As she comes into the house, she hears the telephone ringing with a kind of dogged insistence that makes her think that it may have been ringing for a long time. She’s nearly certain even before she picks up the receiver that it is Davis who is being so persistent.

“I’d just decided you must be out,” Davis says when she takes the receiver off the hook. His voice, husky from too much smoking, makes her heart speed up, though all he sounds is aggrieved.

“Just visiting Dad for a little while. You didn’t say anything about telephoning tonight.”

“No. Well,” Davis says. His voice sounds a little furtive, as though he is cupping his hand around the receiver as he speaks. This, or some other clue, makes her feel sure that he isn’t in the hotel room alone. That in the bathroom a young woman—one of his colleagues probably, another chemist—is taking a shower.

“How’s Karl?” Davis asks, being polite.

She tells him that Karl is out with Tom, though she knows that now that darkness has fallen this is no longer true. But she has no intention of telling Davis where Karl is—watching Eleanor Lester lean over the patio railing, her cigarette making a small red dot in the darkness.

“Well, listen,” Davis says, speaking faster now that he is coming to the point. “It looks like I have to stay over Saturday after all. Some guy out here has this compound that looks very interesting, and we want to take a closer look. So I’ll be coming back Sunday afternoon. There’s a plane that leaves at 4:52 that gets me in at 6:27.”

Silence falls over the line for three seconds. Four. What makes you so sure I’ll be here on Sunday? Don’t you deserve to be abandoned? These are the silent words that Naomi breathes into the receiver, but she is not ready to say them yet. When she speaks, she says what he expects, that she will meet the plane.

“Did you get that tire replaced? The rear one? The tread was practically gone.”

He sounds friendlier now that everything is settled. Expansive, even. She knows him so well she can see perfectly the wide smile that she is certain he is beaming on the woman who is putting her head out, now, from behind the bathroom door.

“Of course I took care of it. Don’t I always?”

“Good girl,” Davis says. He sounds pleased, though he must have caught the sharp note in her voice. “See you soon. Sleep well.”

She is still holding the telephone to her ear when he hangs up the receiver, and the only connection between them is a flat hum. Davis, she has noticed before, always gets the last word.

Even after she puts her receiver on the hook, the empty humming along the wire seems to be there still in the house, though she knows if there is any humming it is only the refrigerator. Nevertheless, she doesn’t want to be in the empty house for hours just listening for Karl’s key in the lock. It’s such a perfect evening, the air as warm as skin, that she hates to waste it shut up in the house.

She has nowhere she needs to go, but she has always liked driving, gliding slowly through the streets darkened with the heavy trees that arch over the pavement. She likes to look inside the lighted windows, to imagine the lives lived in those rooms. When Karl was a baby, she and Davis spent many evenings driving slowly through the streets, sitting as close together as high school kids on a date. In the back seat, in his Mexican basket, Karl quieted down, soothed by the gentle movement of the car. She and Davis were conspirators, filled with pleasure when Karl stopped his fretful crying and slipped into sleep.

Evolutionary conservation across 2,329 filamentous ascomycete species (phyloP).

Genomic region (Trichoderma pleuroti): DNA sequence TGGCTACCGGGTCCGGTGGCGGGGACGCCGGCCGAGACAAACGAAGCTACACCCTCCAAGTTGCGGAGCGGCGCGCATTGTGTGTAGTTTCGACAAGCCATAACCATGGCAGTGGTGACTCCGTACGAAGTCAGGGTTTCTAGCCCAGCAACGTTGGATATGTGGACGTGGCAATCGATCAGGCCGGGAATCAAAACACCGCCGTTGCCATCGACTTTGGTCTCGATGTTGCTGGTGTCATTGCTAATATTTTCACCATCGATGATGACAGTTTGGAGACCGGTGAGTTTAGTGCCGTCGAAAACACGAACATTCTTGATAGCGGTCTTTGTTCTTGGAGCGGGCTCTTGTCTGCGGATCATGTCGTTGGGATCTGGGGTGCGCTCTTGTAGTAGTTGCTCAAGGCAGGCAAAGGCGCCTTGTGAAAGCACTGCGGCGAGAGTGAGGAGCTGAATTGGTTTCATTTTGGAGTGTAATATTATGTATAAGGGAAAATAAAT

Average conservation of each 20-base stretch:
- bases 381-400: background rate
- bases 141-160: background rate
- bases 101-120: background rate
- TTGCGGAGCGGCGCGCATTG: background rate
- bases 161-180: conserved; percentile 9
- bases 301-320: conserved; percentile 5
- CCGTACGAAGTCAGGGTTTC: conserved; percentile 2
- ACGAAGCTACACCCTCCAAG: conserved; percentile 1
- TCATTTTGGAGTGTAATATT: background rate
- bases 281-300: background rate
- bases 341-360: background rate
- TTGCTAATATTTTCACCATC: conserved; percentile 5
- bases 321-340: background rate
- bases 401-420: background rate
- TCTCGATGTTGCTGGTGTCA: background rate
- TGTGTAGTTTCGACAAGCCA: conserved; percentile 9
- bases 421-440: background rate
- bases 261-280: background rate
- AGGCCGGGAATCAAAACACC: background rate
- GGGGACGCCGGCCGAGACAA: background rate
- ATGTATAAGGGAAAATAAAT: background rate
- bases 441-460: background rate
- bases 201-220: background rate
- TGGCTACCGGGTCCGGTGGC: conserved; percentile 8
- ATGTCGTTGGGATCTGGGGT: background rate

When Naomi starts down the Lesters’ block, she slows down although she knows very well that it’s too dark to see Karl behind the hydrangea bushes. Naomi wonders if she should stop by sometime during the day when Eleanor would be there alone and explain to her that Karl is out there by the garage watching her every night. If she saw a white face staring at her from between the hydrangea blooms, she would probably be terrified. Still, Naomi thinks, if Karl is old enough to fall in love he ought to be old enough to be spared his mother’s protectiveness.

When she reaches the expressway, she drives faster, enjoying the wind which slips along her shoulder and lifts the hair from her neck. She knows where she is going, now, knew perhaps all along that she would drive to the house on Devon Street, though she hasn’t seen it since that day, over a year ago, when she and Karl took away the last carload of odds and ends from the garage. The rake and digging fork, the bushel baskets left behind by the moving van.

Even now her father doesn’t know that the house has been sold, though it must be clear to him, in his lucid moments, that he would never be able to live there again in that large, cumbersome house with the steep stairs.

As she had put her father’s possessions into boxes—a few to keep but most to sell or throw out—she had found many evidences of the women he had shared those last years with. A lipstick in the corner of a drawer, a silk scarf among his shirts, a single shoe with dainty straps in the back of the closet. She had put these things in a paper sack, hiding them from the world. She was embarrassed for her father—that he had been forced to leave such jobs to her.

In the next room Karl was putting books into liquor boxes and she called out to him. “If you ever have to do these jobs for us, remember what I’m telling you now. Are you listening, Karl? Just put everything in a big heap and set a match to it. I’m serious, Karl. Will you do it?”

But Karl was in a sulky, furious mood and would not answer.

At the corner grocery store—the one where she bought her childhood candy and went so often at dinnertime to get bread or a little carton of cream—she eases the car into a narrow parking place.

When she was a child, she had always enjoyed that walk down the wide, leafy street to their house at number 15, but to her surprise she does not enjoy it on this night. She feels an impostor in her old neighborhood. She suddenly knows that if she is recognized there by some acquaintance she will feel only anxiety, and if she is recognized by no one she will feel ghostlike, walking down this familiar sidewalk. In fact, though she doesn’t quite know why, her heart is beating heavily by the time she reaches number 15. She comes to a stop just at the edge of the yard, looking up at the lighted windows.